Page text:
Day One: Bangkok

Trip Start Dec 31, 2004
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Trip End Apr 22, 2005


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Saturday, January 1, 2005

It is nighttime in Bangkok.  

The streets are ablaze with neon signs pulsing their reflections onto streets and windows like oil on a polychrome puddle. On the corner a black-toothed woman stirs a wok of noodles onto a Styrofoam plate for two laughing ladyboys. I pass unfinished concrete monstrosities bullying up to dainty golden temples, their roofs swooping upward like the bent-back palms of a Thai dancer. I can see straight ahead over the tops of glistening black hair illuminated by the tin drum fires of the food stalls and traffic lights.

Their voices like candy, "You buy? You like? Hey lady, you like? Silk-on-silk, you like Thai silk, lady?"

Their voices like darts through a straw, "You want tuk-tuk? Hey lady, you need ride? Where you go?"

The sidewalks spill over with tables selling everything from gold plastic Buddhas, Coke tee shirts in Thai script, and cigarette lighters slick with images of cleanly-shaved, very young women. Clogging the flow are bloated white men, their arms like sides of sweaty ham crushing the shoulders of their rented girlfriends. Having returned to the land of their R-n-R playground during the Vietnam War, they now descend en mass smothering the nubile offspring of their leftovers.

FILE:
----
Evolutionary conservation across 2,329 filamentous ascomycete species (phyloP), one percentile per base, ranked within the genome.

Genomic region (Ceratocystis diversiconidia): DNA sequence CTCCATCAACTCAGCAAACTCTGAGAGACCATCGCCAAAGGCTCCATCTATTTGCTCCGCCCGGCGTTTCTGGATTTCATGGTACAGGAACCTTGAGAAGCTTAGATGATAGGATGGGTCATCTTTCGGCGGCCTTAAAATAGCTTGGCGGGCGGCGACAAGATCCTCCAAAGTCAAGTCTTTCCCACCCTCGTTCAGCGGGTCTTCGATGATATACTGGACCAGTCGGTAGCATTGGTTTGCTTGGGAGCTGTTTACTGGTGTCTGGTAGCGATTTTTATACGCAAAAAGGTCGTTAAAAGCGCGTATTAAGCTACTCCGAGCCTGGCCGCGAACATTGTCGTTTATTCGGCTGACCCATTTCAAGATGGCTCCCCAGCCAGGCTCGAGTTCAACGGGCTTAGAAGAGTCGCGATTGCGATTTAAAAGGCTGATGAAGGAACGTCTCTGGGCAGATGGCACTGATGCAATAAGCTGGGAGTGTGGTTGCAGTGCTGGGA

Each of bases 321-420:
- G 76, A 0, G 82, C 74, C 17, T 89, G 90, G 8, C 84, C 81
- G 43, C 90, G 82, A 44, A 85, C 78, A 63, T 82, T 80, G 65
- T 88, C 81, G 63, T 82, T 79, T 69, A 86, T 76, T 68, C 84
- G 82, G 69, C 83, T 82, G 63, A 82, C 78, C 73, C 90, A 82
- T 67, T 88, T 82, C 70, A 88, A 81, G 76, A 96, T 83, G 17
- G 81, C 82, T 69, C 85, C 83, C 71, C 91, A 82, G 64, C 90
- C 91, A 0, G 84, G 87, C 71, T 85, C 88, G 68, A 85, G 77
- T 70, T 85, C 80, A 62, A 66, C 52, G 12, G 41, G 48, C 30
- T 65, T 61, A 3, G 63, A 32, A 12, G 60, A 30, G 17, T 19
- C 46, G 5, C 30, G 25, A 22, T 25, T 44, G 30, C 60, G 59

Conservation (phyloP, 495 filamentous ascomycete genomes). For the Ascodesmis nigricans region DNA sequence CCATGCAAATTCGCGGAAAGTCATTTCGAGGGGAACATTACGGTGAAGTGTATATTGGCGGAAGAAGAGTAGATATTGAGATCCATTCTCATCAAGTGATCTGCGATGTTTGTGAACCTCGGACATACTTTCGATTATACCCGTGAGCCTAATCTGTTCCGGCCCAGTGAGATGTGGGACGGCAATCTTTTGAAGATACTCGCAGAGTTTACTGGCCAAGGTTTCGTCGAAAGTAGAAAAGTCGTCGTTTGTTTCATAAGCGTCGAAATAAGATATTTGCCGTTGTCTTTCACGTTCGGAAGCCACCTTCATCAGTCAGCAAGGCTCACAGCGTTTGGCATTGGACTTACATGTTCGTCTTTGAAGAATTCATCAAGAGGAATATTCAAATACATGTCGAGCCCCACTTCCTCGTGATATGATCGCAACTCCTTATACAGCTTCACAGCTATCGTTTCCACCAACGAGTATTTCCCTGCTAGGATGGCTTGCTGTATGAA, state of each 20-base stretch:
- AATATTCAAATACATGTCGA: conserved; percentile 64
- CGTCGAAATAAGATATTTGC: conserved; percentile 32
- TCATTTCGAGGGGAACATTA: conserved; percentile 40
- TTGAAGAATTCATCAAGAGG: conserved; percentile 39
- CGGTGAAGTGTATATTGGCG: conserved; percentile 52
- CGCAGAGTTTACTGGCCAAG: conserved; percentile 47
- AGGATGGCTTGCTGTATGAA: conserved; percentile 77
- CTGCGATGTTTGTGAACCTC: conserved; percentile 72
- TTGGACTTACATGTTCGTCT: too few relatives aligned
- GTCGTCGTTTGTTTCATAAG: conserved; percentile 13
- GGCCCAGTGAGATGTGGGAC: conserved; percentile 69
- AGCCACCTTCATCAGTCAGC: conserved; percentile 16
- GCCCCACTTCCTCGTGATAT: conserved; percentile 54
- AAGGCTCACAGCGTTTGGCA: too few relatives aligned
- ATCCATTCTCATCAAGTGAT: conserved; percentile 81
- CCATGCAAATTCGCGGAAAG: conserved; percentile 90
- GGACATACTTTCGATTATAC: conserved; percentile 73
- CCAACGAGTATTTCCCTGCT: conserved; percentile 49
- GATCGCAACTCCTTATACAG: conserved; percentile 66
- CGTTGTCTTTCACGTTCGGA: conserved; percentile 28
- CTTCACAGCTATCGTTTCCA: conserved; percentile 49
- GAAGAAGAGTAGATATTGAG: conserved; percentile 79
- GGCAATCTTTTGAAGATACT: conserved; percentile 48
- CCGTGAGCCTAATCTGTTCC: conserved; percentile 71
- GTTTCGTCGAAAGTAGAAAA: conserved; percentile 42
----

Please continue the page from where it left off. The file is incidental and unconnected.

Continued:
An old woman wobbles her weighted poll, crab-like through traffic. A Buddhist monk points the way to the skytrain to two bowing Japanese girls. White boys squatting curbside, twist their mildewed dreadlocks atop their heads, and showing off their newly acquired worldliness yawn loudly to themselves and those within ear shot of how much, "hotter this place was last year, man" and how they've got "to get the hell out of Bangkok, man." Next week it'll be Hanoi and they'll complain about that, too.

Down a narrow soi off Sukumvit near the Nana skytrain station is my guesthouse. A sort of collection of faux tiki-tiki huts carved out of an old office building just a few steps back from a 7-Eleven. At only 10 bucks a night, including breakfast it's a relative bargain.
 
Next to my hotel is an open-air restaurant, where for the price of a cola back home you can have a gin and tonic topped with an orchid, placed gently in front of you with a bow and prayer-like wai. The food is less coy than their counterparts beyond the Gulf of Siam; the flavors don't dance gingerly about - they pounce. The peanut sauce is thick and laced boldly with peppers, and fresh coriander, tiny stewed eggplants burst with pepper oils, while curried warm coconut milk soup steams a plume of the orient.  

I sit and relish the changing scenery, and 3 different dishes of food while listing to the tinkling of traditional music under a fuchsia lantern, its shredded streams like tentacles moving gently in the thick night air. I have another gin and tonic and lean back. A woman is selling birds from a little cage across the street. Tourists are posing.

Across the guesthouse is a colonnade of tailor shops and travel agents that lead to the swankier international sameness of the Ambassador Hotel. I push back the glass door and feel a rush of icy air at the Internet café.